Once again, California goes in wrong direction

Editor’s Note: It is important to watch what happens in California and other left-leaning states like Washington, Massachusetts and New York because what is pushed there is often presented to Kentucky in the ensuing years.

In 2014, bureaucrats in the California Department of Managed Health Care (DMHC) decided to negate the religious liberty and freedom of conscience of every church in California. This strategy was implemented without legislative action or the knowledge of taxpayers and churches.

Churches first learned of the change in California policy when it was time to re-enroll in their employee insurance plans. It was then that they were told by their insurance companies that they had no option but to buy insurance plans that covered elective abortion. There was no opt-out offered by the insurance companies or by the state.

In two separate suits, four churches have since asked the DMHC for relief from the mandate.

One of those churches is Skyline Wesleyan, founded in 1954. Skyline’s attorneys stated that abortion is incompatible with the church’s belief that every human life is valuable and deserving of protection. Furthermore, Skyline only employs church members who share its beliefs.

Skyline’s attorneys allege that in order to force pro-life churches to pay for their employee’s elective abortions, DMHC reinterpreted a 1975 law. This was done “behind closed doors” with no public notice or comment period.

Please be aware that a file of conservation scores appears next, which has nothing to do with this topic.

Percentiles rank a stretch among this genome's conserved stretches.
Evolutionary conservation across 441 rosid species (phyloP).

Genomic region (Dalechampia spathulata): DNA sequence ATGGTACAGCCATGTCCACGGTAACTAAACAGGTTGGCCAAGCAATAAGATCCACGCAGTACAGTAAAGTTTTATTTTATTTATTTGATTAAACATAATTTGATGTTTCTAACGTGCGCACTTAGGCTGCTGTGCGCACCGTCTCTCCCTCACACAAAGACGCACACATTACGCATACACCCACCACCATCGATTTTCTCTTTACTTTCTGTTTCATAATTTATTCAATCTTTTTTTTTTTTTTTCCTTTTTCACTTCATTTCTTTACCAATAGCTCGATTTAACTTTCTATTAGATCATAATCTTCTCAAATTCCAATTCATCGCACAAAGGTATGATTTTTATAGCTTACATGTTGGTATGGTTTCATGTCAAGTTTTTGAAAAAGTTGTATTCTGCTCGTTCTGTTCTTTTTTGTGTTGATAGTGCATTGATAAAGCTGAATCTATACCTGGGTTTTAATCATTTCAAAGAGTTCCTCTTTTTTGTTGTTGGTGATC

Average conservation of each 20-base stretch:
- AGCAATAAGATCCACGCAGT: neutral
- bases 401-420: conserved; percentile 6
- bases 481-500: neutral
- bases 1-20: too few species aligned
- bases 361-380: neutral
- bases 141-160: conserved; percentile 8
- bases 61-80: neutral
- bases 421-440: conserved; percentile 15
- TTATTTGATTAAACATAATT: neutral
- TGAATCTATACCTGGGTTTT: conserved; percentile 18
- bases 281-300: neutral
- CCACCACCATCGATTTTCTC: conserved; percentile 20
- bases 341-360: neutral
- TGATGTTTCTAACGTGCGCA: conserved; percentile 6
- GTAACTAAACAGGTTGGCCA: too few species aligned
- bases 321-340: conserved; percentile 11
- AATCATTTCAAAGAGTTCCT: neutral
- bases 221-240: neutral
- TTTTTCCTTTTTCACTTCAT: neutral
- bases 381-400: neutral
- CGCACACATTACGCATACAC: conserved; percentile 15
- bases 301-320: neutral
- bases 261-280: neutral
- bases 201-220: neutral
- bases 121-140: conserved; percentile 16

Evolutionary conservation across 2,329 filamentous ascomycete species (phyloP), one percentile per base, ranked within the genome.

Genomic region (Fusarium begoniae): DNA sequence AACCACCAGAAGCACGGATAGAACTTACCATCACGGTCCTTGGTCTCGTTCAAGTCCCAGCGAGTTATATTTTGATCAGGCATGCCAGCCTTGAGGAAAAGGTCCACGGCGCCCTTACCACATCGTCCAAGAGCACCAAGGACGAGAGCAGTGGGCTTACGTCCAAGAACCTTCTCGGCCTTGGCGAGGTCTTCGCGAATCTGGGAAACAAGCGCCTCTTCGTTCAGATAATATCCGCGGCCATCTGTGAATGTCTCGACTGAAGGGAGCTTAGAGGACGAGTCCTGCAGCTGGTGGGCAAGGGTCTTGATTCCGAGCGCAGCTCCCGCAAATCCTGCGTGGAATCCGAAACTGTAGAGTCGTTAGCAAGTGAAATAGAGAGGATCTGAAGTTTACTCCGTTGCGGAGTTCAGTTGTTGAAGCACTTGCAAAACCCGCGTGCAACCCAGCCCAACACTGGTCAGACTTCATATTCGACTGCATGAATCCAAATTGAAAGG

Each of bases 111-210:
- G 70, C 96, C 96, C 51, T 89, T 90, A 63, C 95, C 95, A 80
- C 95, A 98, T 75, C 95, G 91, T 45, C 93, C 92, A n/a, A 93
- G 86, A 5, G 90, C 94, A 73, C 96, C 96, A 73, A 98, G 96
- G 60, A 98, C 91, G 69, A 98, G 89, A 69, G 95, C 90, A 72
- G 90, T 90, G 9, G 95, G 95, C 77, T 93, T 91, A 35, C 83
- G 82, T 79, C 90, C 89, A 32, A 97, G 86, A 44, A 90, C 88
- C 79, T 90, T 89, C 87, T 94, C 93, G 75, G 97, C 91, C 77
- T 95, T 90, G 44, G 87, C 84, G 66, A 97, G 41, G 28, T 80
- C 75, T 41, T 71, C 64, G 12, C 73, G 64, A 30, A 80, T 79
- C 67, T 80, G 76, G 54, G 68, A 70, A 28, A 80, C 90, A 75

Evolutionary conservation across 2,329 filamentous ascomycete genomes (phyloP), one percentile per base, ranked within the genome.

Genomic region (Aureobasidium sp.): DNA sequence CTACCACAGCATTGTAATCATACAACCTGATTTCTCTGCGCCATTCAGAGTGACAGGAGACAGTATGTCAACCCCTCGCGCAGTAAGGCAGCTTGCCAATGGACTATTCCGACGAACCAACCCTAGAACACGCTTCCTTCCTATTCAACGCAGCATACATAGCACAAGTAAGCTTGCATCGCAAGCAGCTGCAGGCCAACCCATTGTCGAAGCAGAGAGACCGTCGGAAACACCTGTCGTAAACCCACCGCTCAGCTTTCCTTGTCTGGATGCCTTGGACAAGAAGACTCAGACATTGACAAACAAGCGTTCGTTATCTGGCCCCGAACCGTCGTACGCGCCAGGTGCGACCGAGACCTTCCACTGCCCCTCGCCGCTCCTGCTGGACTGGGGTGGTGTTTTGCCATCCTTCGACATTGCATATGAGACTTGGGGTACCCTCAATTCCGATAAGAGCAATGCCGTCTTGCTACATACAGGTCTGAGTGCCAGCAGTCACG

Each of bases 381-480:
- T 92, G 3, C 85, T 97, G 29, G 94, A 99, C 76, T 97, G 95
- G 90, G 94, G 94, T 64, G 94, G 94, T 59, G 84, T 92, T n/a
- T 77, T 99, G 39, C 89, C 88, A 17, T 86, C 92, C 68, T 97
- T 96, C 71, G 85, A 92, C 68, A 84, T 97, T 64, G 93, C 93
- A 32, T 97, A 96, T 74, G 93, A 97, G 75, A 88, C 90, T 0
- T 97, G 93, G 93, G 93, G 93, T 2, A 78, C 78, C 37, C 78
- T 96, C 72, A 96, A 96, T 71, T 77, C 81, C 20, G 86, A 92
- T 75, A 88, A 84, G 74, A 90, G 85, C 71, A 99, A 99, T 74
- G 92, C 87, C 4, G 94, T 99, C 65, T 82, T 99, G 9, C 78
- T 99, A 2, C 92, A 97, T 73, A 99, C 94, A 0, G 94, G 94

During trial preparation, the plaintiff’s attorneys uncovered multiple emails exchanged between Planned Parenthood officials and DMHC urging the change to the policy. The emails also referenced meetings between DMHC officials, Planned Parenthood and the ACLU.

The U.S. Supreme Court has consistently held that government hostility toward religious beliefs and people of faith is unconstitutional. However, the federal District Court denied relief to the church. Skyline Church appealed and oral arguments were heard on Nov. 4, in the federal 9th Circuit Court of Appeals.

In August of 2014, the church’s legal brief, filed with the court, stated that DMHC sent a letter to insurance companies “ordering immediate coverage of elective abortions and advising them that they could omit any reference to abortion coverage in plan documents, effectively obscuring the new abortion coverage mandate from the churches effected.”

“This blatant disinformation from the DMHC is scandalous,” said Joyce Ostrander, policy analyst for The Family Foundation. “It’s deliberate and strategically planned government malfeasance.”

Skyline’s attorney, Jeremiah Galus explained, “The Department of Managed Health Care is misguided in its attempts to force a church to pay for elective abortions. The agency has unconstitutionally targeted religious organizations, repeatedly collaborated with pro-abortion advocates, and failed to follow the appropriate administrative procedures to institute this unprecedented mandate.”

Galus maintains that Churches have the freedom to set internal policies, prioritizing the protection of human life from conception to natural death. And he asserts that the Constitution protects that freedom.

Regardless of how the Court of Appeals rules, some believe this case may eventually be considered by the U.S. Supreme Court. A decision is expected by the Court of Appeals in2020, which would suggest that the earliest the case could be decided by the U.S. Supreme Court would be in 2021.In the meantime, California churches are in suspense.

“Kentucky citizens need to be vigilant to hold our government officials and agencies accountable, said Ostrander. “The law does not permit the government to single out or target people of faith.”

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